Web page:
Extraterrestrial Religion

The only people who think that religion will die with the discovery of extraterrestrial intelligence are the nonreligious. The actual surveys of religious believers that have been made find that believers are undisturbed by the concept. They don’t see it as a threat to their religion at all. Quite the contrary. Despite the thought among those who believe that religion is fading practice among humanity, the reality is that over ninety-five percent of the human race retains a belief in the divine. There has been little change in the numbers over the years since that has been measured. Given the long history of humanity and the near universal belief in religion throughout that history, it seems to me that we are likely to find religion is important to the extraterrestrials that we might eventually come across.

So my question is this: what elements of religion will we find common among intelligent species? Is there a universal content to it just as there is to, say, language? All languages are made of morphemes, a limited number of phonemes, a verbal system, nouns, adjectives—even the grammar falls within a certain limited range of possibilities. So for instance, religion when it is analyzed, has certain things in common, regardless of the religion. For instance, the concept of sacrifice is very common. Why? Sacrifice grows from the basic biological requirement that in order to continue living, something else must die. We consume previously living matter, whether we are vegetarians or not. Life lives on death and so the concept of sacrifice—a living being taking the place of another, the shedding of blood in order to placate the gods, or feed them—is widely seen in one form or another in all religions.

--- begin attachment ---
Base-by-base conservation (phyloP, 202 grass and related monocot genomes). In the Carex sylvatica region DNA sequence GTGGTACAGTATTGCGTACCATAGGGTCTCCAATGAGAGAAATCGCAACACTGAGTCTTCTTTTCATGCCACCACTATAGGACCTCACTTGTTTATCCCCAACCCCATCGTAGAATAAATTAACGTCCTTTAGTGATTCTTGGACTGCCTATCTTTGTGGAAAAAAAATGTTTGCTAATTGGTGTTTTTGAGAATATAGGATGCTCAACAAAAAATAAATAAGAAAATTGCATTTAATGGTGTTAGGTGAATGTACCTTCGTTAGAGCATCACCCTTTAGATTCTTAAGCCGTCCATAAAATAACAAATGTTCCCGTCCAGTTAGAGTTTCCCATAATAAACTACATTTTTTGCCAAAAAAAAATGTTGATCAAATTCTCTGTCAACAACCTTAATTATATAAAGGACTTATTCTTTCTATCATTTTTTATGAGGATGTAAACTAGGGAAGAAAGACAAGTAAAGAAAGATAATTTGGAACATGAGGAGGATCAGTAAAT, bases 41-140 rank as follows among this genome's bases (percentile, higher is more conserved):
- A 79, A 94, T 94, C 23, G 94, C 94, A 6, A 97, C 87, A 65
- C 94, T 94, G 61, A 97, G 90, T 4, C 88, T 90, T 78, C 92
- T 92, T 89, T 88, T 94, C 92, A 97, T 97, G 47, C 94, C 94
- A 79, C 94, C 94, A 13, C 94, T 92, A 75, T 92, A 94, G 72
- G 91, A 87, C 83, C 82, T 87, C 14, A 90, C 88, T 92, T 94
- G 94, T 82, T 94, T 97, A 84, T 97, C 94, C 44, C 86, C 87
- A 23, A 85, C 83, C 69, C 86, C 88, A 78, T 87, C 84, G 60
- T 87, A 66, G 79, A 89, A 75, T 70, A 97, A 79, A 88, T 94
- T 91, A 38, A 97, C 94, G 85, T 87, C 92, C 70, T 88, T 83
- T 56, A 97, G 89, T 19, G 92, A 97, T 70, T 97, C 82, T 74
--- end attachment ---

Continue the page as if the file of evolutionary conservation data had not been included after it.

So, will the same thing obtain for non-human sentient species elsewhere in the universe? The nature of life is universal, I would expect, and so the concept of sacrifice will probably be universal as well. So does that mean we will find religions out among the stars that bear striking resemblances to Earthly religions? Will those earthly religions then believe that finding an analogous belief system then proves their religion is “true”? Will we see the development of an academic discipline of comparative Christianity, comparative Buddhism, comparative Islam, as a subset of the current academic discipline of comparative religion?

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About R.P. Nettelhorst

I'm married with three daughters. I live in southern California and I'm the interim pastor at Quartz Hill Community Church. I have written several books. I spent a couple of summers while I was in college working on a kibbutz in Israel. In 2004, I was a volunteer with the Ansari X-Prize at the winning launches of SpaceShipOne. Member of Society of Biblical Literature, American Academy of Religion, and The Authors Guild
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